A day of noisy but largely peaceful protests at Donald Trump's speech in Phoenix turned unruly as police fired pepper spray at crowds.
Police said rocks and bottles were thrown at them.
A haze enveloped the night sky as protesters and police clashed outside the convention centre where the president had just wrapped up his speech.
Mr Trump had opened his political rally with calls for unity and an assertion that "our movement is about love", but he then erupted in anger.
He blamed the media for widespread condemnation of his response to deadly violence at a white supremacists' protest in Charlottesville, Virginia, and shouted that he had "openly called for healing, unity and love" after the tragedy and had been misrepresented in news coverage.
Protesters outisde the Phoenix event fled the scene coughing as an officer in a helicopter used a speaker to urge them to leave the area.
Officers responded with pepper spray to break up the crowd after people threw rocks and bottles and dispersed gas, police spokesman Jonathan Howard said.
Four people were arrested on charges related to the protest, and one was arrested on an unrelated warrant, Police Chief Jeri Williams said.
Inside the convention centre, Mr Trump had read from his responses to the racially charged violence in Charlottesville when a woman was killed by a man who ploughed a car through counter-protesters, but he skipped over his controversial observation that "many sides" were to blame.
That assertion prompted Democrats and many Republicans to denounce him for not unequivocally calling out white supremacists and other hate groups.
"You know where my heart is," Mr Trump told the crowd of thousands into the Phoenix hall. "I'm only doing this to show you how damned dishonest these people (the media) are."
"They don't want to report that I spoke out forecefully against bigotry, hatred and violence."
President Trump also claimed his hard line against North Korea has had a positive impact:
"I respect the fact that I believe he is starting to respect us. And maybe, probably not, but maybe something positive can come about," he said.
Earlier, North Korea condemned Mr Trump as a leader who frequently tweets "weird articles of his ego-driven thoughts" and "spouts rubbish" to give his assistants a hard time.
The official Korean Central News Agency made the comments in response to tough talk in Washington and Seoul over threats posed by the North's nuclear and missile programmes.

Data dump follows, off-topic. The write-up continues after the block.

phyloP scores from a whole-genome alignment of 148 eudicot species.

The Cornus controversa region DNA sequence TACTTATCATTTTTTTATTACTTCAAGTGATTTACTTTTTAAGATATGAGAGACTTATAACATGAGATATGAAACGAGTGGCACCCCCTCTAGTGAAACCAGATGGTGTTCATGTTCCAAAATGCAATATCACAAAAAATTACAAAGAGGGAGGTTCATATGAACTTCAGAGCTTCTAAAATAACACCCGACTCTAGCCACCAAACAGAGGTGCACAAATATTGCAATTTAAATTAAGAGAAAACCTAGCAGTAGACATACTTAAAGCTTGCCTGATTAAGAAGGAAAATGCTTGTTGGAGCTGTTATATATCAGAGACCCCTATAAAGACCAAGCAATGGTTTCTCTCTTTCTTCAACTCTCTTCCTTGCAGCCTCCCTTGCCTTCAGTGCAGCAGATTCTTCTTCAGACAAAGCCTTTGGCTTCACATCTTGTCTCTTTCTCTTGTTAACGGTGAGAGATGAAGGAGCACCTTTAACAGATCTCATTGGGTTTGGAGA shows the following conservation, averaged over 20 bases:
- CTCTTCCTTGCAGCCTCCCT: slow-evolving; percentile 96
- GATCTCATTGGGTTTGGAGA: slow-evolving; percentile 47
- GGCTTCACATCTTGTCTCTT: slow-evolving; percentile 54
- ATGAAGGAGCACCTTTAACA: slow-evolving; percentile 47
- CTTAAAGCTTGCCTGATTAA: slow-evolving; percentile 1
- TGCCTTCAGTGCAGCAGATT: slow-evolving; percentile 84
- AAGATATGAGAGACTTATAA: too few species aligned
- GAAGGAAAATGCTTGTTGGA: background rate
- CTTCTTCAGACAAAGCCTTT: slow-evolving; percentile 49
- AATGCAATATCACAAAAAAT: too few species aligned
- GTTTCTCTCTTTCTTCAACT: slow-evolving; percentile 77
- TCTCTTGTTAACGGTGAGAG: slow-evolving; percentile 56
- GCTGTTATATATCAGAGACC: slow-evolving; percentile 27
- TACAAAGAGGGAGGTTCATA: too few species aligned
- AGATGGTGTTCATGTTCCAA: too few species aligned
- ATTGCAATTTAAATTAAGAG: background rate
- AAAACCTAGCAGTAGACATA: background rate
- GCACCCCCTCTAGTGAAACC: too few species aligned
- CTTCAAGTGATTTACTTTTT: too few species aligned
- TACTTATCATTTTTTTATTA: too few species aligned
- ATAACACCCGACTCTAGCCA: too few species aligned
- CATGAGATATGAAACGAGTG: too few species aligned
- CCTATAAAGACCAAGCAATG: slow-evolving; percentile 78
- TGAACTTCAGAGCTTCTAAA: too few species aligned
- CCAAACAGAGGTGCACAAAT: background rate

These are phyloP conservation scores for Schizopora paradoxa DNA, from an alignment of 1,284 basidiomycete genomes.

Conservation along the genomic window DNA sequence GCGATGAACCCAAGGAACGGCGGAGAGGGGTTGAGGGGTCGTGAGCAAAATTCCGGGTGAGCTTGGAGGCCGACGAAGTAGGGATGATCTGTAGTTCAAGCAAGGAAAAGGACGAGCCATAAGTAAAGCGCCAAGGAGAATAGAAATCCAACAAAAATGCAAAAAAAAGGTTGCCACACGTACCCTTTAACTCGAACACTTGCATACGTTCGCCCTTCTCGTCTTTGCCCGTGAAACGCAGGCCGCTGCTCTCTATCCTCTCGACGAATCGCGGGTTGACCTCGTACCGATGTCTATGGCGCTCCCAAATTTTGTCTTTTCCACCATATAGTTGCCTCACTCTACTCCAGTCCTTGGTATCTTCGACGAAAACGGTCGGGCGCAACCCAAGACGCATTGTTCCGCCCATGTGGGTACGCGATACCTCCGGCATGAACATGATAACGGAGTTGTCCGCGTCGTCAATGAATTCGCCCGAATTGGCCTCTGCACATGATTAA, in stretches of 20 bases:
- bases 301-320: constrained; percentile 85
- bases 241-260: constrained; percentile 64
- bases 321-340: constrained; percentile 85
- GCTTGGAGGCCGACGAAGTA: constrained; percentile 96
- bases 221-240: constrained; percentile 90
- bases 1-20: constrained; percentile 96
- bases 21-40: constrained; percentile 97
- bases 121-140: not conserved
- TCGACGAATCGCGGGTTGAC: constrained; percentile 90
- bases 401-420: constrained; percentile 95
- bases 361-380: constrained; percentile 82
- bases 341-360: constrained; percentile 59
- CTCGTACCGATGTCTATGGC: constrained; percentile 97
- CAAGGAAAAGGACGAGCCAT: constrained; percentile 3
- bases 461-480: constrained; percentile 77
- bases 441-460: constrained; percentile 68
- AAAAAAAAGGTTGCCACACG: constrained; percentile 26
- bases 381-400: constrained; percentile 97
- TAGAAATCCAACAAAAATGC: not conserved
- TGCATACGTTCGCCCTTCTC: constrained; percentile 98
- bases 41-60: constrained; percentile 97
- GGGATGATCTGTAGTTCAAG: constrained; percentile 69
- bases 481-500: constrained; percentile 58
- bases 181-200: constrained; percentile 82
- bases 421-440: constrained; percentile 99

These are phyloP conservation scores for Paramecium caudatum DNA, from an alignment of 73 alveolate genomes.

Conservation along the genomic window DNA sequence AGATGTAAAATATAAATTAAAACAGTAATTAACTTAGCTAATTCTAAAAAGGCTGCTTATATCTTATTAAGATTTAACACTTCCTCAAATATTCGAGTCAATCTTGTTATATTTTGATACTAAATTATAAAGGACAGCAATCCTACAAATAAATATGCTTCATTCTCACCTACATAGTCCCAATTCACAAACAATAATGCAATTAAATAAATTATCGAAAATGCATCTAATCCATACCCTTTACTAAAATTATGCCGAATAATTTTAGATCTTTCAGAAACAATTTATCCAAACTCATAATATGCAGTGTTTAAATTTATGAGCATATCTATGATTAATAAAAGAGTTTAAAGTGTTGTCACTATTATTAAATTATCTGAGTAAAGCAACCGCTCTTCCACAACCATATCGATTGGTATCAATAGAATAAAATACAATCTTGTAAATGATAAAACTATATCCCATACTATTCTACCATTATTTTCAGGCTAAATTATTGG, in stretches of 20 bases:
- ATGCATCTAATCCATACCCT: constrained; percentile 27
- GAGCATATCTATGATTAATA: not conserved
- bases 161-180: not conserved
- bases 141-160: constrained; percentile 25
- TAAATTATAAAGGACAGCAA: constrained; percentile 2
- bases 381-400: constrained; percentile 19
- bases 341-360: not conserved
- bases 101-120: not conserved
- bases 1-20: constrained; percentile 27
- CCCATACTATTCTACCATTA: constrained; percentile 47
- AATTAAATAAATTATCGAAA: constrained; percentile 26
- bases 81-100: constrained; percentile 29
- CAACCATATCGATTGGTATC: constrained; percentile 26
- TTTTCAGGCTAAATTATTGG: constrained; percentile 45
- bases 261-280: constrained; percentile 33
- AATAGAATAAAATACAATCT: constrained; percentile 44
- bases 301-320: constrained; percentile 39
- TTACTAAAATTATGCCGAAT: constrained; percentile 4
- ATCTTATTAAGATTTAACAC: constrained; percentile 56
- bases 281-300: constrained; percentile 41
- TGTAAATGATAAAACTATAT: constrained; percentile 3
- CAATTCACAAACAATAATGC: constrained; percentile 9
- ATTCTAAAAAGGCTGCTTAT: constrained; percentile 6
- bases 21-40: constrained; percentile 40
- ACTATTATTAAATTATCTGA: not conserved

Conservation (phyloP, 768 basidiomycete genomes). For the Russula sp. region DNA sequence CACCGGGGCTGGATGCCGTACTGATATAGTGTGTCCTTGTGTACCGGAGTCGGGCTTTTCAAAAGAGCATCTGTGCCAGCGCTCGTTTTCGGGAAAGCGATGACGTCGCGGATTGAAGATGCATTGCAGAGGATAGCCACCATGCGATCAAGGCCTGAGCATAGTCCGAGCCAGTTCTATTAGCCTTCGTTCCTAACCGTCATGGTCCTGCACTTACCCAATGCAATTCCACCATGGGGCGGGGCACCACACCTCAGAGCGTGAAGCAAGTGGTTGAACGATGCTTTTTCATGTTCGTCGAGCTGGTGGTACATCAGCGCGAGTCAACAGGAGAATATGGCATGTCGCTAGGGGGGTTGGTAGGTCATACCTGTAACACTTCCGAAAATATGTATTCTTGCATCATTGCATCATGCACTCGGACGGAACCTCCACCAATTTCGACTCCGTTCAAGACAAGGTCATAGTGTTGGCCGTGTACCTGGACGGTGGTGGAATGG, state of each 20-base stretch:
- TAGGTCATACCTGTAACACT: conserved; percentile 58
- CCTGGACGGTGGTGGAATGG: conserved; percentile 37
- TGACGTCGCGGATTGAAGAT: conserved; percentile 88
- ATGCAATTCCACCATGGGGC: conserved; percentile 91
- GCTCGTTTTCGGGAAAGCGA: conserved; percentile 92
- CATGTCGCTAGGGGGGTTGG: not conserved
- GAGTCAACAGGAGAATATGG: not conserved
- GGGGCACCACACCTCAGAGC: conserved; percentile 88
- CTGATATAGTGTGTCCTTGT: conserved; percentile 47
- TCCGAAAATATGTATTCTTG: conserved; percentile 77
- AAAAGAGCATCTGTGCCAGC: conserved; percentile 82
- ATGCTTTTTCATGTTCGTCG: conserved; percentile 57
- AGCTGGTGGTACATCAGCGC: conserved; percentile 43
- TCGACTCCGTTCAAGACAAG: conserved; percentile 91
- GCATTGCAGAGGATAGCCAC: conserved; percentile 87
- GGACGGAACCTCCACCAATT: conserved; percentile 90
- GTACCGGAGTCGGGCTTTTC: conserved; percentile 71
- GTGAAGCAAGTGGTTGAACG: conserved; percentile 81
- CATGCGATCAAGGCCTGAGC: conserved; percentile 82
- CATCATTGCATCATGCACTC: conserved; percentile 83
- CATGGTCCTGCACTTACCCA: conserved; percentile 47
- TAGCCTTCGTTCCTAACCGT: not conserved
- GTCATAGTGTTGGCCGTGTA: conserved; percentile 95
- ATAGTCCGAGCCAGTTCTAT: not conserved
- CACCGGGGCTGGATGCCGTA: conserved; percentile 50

It criticised South Korea's "puppy-like" defence minister, who it said was "running wild" while relying on the "master of the White House".
Well after his appearance had ended, Mr Trump sent a tweet saying: "Not only does the media give a platform to hate groups, but the media turns a blind eye to the gang violence on our streets."
The broadside against the media was one of several detours he took from his prepared remarks at a rally where he was introduced by vice president Mike Pence and other speakers appealing for unity and healing.
He acknowledged that his own advisers had urged him to stay on message, but he simply could not.
He said he had aimed to avoid "controversy" by not immediately pardoning former sheriff Joe Arpaio, who is awaiting sentencing in Arizona after his conviction in federal court for disobeying court orders to put a stop to his immigration patrols, but the president left little doubt he wanted to do it.
"I'll make a prediction: I think he's going to be just fine," he said.
And he skewered both of Arizona's Republican senators, insisting that his refusal to mention their names showed a "very presidential" restraint.
He said his aides had begged him, "Please, please, Mr President, don't mention any names. So I won't." Yet clearly described John McCain as the reason Congress did not repeal and replace the much-maligned Affordable Care Act, and he labelled Jeff Flake as "weak" on borders and crime.
Authorities were on high alert as thousands lined up in powerful heat to attend Mr Trump's first political rally since the violence in Charlottesville.
The outdoor temperature remained in the late 30s as the rally began and Phoenix Fire Department, said at least 48 people were treated for heat-related problems, most for dehydration.